La Caja Mágica – Olympic Tennis Centre, Madrid
Caja Mágica, Madrid, Spain
40.368832 | -3.6844409999999925
Ciudad de Madrid
n the perspective of 2016 Olympics, the City of Madrid has started to reinforce its sports facilities. Despite the failure of the Spanish capital’s candidacy, the Olympic Tennis Centre hosts since 2009 one of the most prestigious tournament on clay: the Madrid Tennis Open.
With a plot area of 16.5 hectares (40.77 acres), the site is located on a former slum housing area, previously a wasteland in the middle of a busy motorway and train network. The 100,000 square metre (1,07 million sq ft) built project includes the “magic box” with three indoor /outdoor courts with covered area for 20,000 spectators (12,000, 5,000 and 3,000 respectively), 16 outdoor courts, five courts with a covered area for 350 spectators each, six practice courts, a pool, headquarters for the Madrid Tennis Federation, a tennis school, clubhouse, press centre, stadium boxes and other private areas and restaurants. Built areas, made of steel, aluminium, concrete and glass, are organized around a vast artificial lake over which volumes of varying sizes are scattered, like islands or fragments of nature beckoning strollers. A system of footbridges opens numerous paths through these volumes, offering spectacular new perspectives and connecting the magic box with the San Fermin neighbourhood and the Manzanares river Park designed by Ricardo Bofill. The “magic box”design superimposes two worlds.
At the lake level (level -2), there are spaces for the players and the support services : training, receptions for VIPs, press centre, technical installations. Eight metres above, at the street level (level 0), there are spaces for the public and services aimed at the audiences on match days or at other events.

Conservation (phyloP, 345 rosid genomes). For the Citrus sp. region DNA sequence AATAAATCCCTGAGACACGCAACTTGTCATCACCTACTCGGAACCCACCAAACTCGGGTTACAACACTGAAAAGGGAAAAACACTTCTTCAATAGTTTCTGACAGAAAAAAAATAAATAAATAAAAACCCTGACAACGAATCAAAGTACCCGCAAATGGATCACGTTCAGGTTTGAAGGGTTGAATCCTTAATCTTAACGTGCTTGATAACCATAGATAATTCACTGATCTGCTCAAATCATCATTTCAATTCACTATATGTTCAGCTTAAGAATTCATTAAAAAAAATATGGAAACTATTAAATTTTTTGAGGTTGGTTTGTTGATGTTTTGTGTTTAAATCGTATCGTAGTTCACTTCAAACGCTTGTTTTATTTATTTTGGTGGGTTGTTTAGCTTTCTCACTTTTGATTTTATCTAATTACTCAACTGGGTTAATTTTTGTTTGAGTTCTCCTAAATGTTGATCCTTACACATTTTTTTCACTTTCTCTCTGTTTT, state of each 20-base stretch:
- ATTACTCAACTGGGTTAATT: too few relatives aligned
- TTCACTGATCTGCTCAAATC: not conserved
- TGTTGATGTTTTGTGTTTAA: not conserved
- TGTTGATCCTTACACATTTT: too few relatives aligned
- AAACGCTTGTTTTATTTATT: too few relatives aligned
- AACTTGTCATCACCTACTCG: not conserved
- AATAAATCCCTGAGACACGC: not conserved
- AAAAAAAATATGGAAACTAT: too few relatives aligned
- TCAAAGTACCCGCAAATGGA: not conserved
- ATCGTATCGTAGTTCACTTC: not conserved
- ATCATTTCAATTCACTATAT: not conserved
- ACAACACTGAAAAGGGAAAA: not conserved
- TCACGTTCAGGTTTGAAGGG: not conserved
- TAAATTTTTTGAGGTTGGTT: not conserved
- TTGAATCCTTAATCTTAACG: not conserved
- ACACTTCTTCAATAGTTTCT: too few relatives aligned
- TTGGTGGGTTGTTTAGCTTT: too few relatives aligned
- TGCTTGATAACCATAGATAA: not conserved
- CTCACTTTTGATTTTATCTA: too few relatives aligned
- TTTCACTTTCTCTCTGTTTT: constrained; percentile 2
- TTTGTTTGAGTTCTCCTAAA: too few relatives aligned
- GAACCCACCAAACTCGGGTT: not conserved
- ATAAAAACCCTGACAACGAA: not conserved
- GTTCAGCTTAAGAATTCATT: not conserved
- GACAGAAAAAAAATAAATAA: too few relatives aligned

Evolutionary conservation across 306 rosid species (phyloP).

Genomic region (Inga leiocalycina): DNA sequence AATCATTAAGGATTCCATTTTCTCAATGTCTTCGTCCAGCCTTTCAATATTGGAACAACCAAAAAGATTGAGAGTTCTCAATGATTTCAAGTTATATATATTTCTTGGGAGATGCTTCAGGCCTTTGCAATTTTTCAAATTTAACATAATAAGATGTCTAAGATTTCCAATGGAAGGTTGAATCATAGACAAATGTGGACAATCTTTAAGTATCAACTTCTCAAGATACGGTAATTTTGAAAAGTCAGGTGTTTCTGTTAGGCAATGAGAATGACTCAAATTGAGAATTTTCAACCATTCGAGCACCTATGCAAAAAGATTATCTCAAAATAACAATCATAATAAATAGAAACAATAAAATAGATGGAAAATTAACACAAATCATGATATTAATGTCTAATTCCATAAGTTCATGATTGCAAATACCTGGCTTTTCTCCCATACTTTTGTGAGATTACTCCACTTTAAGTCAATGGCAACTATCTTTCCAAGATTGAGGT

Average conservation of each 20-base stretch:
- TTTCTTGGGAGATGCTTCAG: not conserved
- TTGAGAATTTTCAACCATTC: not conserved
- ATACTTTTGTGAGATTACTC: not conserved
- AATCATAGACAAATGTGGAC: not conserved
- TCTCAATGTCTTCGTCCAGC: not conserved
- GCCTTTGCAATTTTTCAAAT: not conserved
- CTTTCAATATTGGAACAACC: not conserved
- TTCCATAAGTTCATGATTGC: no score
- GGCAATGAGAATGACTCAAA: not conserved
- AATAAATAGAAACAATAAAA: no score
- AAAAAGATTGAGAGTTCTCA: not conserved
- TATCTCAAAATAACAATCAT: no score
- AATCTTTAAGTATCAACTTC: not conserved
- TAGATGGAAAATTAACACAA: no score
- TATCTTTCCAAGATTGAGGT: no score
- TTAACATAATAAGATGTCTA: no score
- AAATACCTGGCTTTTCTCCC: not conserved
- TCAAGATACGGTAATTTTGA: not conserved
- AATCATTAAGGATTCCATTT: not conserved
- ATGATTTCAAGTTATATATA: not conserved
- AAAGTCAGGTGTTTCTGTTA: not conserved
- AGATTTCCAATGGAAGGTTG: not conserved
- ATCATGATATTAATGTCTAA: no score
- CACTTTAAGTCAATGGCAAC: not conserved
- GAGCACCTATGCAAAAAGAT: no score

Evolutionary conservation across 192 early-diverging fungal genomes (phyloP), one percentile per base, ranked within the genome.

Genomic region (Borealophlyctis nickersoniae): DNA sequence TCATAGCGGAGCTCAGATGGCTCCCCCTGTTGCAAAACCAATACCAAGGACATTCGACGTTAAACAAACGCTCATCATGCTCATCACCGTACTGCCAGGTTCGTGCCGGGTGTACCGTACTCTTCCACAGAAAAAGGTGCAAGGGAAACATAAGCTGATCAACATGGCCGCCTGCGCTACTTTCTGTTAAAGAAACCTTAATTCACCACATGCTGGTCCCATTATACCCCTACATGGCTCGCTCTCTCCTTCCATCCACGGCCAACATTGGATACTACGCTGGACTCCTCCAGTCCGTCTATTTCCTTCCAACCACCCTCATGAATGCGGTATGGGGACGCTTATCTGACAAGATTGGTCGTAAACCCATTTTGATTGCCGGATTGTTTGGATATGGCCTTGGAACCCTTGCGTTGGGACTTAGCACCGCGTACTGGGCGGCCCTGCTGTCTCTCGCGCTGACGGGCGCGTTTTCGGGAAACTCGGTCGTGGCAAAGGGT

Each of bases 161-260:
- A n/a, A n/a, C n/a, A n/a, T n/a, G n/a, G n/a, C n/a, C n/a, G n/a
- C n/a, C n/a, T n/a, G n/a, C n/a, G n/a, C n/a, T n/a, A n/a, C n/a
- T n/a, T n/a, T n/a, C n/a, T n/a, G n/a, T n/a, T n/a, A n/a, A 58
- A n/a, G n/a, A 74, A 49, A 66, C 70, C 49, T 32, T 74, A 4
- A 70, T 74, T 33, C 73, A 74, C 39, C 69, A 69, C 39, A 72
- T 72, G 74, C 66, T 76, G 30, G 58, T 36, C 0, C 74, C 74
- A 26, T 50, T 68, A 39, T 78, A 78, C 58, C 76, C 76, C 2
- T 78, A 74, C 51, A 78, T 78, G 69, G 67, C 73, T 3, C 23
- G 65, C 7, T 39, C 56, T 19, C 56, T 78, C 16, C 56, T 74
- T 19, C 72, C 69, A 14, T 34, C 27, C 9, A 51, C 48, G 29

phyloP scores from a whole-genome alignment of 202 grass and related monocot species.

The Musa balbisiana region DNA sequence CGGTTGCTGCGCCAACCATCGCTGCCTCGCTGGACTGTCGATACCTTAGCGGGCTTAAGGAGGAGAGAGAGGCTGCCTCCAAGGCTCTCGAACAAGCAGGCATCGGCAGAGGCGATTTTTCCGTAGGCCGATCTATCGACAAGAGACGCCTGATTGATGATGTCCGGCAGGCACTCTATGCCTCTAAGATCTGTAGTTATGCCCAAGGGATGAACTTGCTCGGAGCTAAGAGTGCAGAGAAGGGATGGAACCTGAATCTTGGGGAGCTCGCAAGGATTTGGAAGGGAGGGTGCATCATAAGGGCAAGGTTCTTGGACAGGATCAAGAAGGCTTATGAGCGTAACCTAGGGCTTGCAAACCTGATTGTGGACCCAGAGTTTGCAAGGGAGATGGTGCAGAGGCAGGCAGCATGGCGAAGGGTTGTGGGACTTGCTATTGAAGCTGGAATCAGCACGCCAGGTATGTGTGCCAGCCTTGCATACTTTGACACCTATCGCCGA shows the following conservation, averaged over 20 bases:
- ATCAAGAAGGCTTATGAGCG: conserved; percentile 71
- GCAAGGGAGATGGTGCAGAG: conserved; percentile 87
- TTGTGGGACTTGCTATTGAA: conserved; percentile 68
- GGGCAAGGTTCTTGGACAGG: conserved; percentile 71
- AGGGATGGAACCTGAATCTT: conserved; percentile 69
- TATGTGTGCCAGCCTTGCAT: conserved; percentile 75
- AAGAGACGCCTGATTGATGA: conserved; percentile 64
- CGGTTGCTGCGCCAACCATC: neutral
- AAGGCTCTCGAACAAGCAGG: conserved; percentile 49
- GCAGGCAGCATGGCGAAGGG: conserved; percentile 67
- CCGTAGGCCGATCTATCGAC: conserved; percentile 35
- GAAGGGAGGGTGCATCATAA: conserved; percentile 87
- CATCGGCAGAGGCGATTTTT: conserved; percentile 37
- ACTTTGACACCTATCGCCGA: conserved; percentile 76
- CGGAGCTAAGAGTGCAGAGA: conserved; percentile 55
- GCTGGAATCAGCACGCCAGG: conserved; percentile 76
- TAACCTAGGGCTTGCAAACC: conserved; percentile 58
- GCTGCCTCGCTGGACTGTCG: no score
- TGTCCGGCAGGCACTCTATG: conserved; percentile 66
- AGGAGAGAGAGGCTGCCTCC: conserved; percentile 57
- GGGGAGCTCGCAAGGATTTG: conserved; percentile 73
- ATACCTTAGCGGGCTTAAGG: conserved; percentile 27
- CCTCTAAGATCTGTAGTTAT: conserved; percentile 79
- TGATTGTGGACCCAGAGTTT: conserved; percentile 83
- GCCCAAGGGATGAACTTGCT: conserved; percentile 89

Inside, the tennis arenas are adapted to the different uses of the complex. The roofs of the three indoor/outdoor courts are giant mobile slabs mounted on hydraulic jacks, which serve to partially or totally open the three roofs to allow for passage of air and sunlight or close them to avoid exposure to the rain or other hazardous weather conditions. The three aluminium clad roofs together provide a combination of 27 different opening positions. The roof of the central court, which measures 102 x 70 m and which weighs some 1,200 tons, can have a vertical opening reach of up to 20 m while the horizontal opening can slide as much as its width. Both the smaller stadiums roofs measure around 60 x 40 m and can open vertically up to 25 degrees.
They can also slide horizontally, leaving the inside of the stadiums completely open to the sky. The movements of the roofs on the scale of the immense structure throw a giant living shadow onto the landscape. Even in the worst weather conditions, Madrid’s Olympic Tennis Centre can hold a minimum of three simultaneous matches, the only tennis premises in the world to offer such flexibility. This versatility allows it not only to celebrate almost any kind of sports meeting, but also a significant number of other events, such as concerts, political meetings, fashion shows, etc. Perrault’s signature, metallic mesh, which envelops the “magic box” filters, is reflective or opaque, depending on the time of the day. In daylight, it shimmers. At night, light radiates from within, signalling the events underway inside. A special mesh design has been newly developed for this project. The size of the metal mesh panels of the main building (25 m high by 7.20m wide) is also pioneering and has never been manufactured. The new iconic landmark is endowed with a large park, above the water level, allowing it to be a public space to be used by pedestrians day or night, whether or not competitions are being held. The area, which will have parking for 3,200 cars, is linked to the Madrid cycle Ring routes and has an underground station within a five minute walking distance. The architecture of the “magic box” changes the configuration of the city, standing as a powerful signal, permanent new landmark, and a new entrance.